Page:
Using CPM marketing (cost per 1,000 impressions) to judge the success of your ads is like using an abacus to do the math.
At one point, they were each the best tool available for the job. But new technology has made them obsolete.
It’s time to use more modern methods of measuring ads (and a modern way of doing your taxes, if you still use an abacus).
In this post, we’ll explain where CPM falls short as a North Star marketing metric. Then, we’ll show you three options that are better at telling you whether an ad achieved your marketing goals.
For decades, CPM was the best way to tell if your ad dollars were well spent.
If you placed an ad on a billboard and a bunch of people drove by, your ad worked. If you needed to improve ad performance, you just found a busier street.
Online platforms like Facebook and Google have changed all that.
Now, you can track your audience’s reactions to your ads—giving you a much better idea of whether the ad helped you reach a goal like generating awareness or leads.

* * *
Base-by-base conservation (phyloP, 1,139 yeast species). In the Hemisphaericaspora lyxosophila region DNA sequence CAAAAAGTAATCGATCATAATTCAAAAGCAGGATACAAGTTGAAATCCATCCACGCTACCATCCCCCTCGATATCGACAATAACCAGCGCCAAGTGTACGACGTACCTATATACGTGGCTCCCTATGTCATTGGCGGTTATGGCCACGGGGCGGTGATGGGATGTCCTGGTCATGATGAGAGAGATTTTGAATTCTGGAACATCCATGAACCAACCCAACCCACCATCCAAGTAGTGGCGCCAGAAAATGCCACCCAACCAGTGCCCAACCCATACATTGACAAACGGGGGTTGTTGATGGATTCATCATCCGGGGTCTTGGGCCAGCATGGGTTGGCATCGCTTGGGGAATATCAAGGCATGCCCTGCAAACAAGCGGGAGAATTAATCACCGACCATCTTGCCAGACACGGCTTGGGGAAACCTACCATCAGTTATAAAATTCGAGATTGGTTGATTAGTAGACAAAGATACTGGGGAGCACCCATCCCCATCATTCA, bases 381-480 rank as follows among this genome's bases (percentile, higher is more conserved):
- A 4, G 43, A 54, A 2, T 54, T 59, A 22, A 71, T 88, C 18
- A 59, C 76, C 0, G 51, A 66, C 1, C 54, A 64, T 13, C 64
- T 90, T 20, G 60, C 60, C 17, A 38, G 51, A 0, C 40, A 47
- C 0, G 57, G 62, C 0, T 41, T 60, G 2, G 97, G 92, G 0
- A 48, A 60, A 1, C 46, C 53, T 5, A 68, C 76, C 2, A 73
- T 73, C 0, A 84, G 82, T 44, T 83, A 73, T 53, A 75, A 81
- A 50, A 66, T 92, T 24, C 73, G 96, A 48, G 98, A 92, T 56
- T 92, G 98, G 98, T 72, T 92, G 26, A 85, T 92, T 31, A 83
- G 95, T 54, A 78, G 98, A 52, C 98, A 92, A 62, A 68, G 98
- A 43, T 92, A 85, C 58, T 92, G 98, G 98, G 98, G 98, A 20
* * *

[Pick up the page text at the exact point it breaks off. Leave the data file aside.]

Why CPM Marketing Doesn’t Make Sense
CPM is the average cost per 1,000 impressions of an ad (the “M” stands for mille, which is the Latin word for 1,000).
The problem with CPM marketing is that impressions tell you only that your ad was displayed, not whether your audience saw or responded to it.
Plus, CPM isn’t an accurate calculation of impressions, to begin with.
Judging the success of your ads by their CPM is like thinking you’ve found a great location for your physical store because you see lots of people walking by—except no one ever comes inside, and it’s actually just one guy running back and forth all the time.